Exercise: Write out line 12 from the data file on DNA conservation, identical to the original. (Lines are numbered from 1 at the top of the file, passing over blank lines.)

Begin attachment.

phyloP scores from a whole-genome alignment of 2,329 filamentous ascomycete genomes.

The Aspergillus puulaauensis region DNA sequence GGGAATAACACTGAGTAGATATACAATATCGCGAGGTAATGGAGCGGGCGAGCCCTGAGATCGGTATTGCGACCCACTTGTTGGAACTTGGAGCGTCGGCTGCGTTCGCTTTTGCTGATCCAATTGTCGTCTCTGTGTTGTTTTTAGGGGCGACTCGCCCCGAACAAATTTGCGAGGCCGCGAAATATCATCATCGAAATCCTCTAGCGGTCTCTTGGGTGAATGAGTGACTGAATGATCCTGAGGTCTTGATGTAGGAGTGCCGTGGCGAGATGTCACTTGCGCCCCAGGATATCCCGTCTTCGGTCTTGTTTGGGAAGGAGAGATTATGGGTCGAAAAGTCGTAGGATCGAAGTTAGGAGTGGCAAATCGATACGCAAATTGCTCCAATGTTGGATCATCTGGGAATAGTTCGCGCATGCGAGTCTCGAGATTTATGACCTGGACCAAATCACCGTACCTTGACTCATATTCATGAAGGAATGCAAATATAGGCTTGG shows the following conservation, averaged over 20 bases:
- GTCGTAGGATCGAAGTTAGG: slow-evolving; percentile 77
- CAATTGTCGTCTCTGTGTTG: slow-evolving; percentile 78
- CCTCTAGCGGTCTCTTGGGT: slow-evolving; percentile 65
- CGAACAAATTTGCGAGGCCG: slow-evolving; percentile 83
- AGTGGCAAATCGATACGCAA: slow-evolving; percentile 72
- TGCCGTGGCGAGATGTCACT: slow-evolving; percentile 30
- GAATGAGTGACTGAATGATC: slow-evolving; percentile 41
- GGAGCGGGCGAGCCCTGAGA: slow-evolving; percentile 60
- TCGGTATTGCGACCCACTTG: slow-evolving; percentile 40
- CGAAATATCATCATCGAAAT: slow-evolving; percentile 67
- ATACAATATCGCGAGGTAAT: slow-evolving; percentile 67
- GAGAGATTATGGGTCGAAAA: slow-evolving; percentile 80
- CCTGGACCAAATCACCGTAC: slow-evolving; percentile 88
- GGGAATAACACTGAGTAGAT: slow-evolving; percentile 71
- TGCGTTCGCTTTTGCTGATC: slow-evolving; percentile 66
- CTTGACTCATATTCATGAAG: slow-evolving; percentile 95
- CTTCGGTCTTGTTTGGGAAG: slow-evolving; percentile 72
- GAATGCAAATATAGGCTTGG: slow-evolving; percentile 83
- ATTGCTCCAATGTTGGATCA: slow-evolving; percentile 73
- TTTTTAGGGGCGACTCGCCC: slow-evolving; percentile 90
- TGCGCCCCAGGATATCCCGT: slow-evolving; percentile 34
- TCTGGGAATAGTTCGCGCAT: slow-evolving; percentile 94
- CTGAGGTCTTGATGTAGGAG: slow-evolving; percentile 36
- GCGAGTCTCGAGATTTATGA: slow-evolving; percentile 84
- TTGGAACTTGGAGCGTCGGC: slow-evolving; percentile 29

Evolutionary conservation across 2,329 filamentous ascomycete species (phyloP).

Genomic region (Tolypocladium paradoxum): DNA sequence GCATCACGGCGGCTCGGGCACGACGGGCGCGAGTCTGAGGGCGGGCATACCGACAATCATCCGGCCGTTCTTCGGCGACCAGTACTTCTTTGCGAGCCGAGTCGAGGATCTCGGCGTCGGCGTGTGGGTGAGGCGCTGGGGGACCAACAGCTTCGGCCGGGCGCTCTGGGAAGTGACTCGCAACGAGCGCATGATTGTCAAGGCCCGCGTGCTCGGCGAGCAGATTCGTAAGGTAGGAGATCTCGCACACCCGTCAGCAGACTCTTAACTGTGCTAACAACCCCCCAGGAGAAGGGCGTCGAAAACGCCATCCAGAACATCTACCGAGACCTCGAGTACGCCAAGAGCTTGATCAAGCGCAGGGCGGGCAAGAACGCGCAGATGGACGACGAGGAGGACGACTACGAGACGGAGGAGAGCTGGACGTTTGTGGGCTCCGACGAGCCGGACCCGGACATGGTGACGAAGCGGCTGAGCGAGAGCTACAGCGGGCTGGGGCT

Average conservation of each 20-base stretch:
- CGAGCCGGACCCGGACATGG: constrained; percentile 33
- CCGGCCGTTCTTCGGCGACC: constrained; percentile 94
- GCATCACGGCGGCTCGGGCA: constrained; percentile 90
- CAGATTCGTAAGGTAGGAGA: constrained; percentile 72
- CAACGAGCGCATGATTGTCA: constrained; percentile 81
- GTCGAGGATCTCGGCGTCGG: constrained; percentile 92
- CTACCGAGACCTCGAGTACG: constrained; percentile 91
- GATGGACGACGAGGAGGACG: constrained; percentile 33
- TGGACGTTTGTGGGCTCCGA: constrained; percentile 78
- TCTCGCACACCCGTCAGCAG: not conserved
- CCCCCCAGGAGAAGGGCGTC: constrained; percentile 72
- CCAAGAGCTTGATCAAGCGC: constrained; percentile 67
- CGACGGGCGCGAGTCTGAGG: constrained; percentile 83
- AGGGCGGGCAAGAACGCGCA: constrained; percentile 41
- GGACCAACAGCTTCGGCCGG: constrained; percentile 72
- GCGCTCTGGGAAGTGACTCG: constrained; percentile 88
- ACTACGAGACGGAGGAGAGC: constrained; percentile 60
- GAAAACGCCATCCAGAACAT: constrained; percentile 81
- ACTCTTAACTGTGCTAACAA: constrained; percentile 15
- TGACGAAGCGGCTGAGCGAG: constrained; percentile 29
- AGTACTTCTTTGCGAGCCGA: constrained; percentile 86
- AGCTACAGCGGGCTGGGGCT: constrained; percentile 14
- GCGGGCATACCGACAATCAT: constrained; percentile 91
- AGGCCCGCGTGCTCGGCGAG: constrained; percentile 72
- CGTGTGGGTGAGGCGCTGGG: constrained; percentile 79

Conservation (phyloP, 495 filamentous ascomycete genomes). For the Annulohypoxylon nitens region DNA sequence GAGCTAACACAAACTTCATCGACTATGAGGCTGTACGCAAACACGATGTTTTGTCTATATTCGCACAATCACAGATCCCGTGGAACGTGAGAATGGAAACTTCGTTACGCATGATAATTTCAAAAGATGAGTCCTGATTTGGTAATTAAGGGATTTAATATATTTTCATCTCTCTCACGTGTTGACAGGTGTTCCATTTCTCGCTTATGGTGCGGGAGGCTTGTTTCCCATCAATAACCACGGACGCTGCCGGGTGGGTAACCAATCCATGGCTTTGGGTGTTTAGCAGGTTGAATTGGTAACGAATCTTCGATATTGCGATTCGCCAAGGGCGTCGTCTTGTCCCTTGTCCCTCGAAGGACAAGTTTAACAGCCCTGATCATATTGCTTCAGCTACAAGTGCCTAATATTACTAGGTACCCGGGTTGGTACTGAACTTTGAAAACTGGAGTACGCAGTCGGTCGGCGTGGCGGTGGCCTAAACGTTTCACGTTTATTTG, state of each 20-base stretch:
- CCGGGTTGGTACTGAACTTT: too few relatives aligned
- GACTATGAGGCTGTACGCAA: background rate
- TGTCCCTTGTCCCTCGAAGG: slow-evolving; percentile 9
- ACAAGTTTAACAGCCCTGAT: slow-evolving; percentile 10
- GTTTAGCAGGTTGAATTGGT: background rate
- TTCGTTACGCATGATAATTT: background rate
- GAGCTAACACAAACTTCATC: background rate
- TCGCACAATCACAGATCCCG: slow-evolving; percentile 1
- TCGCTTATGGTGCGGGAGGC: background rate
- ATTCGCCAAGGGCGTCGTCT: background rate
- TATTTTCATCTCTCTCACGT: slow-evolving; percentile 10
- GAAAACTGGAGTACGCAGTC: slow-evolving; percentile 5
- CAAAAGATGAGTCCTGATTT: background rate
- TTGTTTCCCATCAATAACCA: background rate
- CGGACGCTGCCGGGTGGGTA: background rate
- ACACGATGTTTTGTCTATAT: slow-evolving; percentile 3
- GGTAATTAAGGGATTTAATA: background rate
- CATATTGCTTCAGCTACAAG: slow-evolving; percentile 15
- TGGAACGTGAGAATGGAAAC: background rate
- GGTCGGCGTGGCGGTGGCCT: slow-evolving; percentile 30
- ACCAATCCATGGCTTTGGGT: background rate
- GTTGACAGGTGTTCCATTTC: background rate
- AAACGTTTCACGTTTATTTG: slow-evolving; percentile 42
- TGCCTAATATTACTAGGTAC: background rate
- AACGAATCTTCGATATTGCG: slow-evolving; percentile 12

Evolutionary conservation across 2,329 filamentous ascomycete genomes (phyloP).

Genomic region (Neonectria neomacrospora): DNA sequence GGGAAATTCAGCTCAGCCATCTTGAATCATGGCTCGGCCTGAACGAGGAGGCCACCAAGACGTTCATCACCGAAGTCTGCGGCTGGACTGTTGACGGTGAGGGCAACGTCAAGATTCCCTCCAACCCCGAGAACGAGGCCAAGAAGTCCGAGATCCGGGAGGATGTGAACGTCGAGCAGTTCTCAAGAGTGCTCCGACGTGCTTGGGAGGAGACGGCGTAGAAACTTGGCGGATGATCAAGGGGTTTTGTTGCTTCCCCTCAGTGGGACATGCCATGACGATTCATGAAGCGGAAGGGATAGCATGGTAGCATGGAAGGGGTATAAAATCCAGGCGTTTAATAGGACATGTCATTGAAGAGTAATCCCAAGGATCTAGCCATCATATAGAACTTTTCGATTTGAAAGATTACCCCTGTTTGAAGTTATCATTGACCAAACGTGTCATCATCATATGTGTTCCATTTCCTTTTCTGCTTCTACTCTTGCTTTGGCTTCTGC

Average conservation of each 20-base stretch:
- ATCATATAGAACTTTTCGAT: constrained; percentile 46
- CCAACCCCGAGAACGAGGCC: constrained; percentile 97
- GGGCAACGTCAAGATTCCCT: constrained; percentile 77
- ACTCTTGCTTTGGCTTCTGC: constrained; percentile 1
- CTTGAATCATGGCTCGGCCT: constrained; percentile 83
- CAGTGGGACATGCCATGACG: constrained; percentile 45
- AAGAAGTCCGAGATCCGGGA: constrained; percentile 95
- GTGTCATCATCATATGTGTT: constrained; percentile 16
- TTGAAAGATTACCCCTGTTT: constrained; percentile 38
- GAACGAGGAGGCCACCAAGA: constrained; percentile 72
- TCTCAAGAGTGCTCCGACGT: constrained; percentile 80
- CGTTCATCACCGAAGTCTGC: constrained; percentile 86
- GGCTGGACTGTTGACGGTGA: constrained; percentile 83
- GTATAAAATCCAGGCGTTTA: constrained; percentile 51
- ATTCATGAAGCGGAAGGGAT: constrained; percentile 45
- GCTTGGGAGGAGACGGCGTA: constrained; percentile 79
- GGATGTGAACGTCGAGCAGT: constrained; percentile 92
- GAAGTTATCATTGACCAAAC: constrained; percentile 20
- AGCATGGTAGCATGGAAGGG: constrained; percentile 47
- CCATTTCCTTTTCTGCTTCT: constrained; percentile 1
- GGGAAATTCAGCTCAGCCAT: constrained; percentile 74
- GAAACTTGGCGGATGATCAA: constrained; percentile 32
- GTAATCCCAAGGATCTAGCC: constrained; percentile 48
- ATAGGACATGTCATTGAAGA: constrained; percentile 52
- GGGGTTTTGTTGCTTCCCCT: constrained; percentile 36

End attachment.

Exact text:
- CGAAATATCATCATCGAAAT: slow-evolving; percentile 67